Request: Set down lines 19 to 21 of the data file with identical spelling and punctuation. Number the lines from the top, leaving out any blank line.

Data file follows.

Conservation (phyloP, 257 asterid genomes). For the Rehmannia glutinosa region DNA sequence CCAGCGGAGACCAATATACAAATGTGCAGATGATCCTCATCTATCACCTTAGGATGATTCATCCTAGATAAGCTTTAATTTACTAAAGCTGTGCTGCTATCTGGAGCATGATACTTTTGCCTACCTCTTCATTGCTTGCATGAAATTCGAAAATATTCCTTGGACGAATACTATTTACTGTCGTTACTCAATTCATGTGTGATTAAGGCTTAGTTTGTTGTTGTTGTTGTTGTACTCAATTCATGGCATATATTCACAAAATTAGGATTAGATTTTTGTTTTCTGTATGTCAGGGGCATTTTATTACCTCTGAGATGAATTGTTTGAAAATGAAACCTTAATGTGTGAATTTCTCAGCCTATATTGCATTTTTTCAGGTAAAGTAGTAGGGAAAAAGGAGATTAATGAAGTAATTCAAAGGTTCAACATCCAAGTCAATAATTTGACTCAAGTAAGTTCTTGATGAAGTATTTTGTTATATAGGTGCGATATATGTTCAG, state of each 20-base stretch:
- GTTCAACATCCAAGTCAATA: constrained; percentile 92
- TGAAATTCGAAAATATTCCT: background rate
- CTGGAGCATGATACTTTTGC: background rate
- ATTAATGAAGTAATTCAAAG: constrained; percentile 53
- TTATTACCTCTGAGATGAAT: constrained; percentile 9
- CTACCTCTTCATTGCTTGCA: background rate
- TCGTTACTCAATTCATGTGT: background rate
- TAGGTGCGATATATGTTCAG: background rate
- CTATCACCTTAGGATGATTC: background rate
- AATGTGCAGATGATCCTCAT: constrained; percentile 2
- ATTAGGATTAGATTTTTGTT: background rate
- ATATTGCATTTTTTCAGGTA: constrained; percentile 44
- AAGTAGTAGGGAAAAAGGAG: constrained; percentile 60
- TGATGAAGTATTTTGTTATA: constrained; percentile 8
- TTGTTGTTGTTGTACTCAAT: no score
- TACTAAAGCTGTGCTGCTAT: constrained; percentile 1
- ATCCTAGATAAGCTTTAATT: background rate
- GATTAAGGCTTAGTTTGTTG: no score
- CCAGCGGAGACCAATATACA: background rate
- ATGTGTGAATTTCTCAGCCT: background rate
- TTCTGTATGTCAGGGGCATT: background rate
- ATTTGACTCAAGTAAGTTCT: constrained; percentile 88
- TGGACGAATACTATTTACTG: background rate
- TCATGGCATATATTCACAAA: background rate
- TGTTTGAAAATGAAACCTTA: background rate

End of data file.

- GATTAAGGCTTAGTTTGTTG: no score
- CCAGCGGAGACCAATATACA: background rate
- ATGTGTGAATTTCTCAGCCT: background rate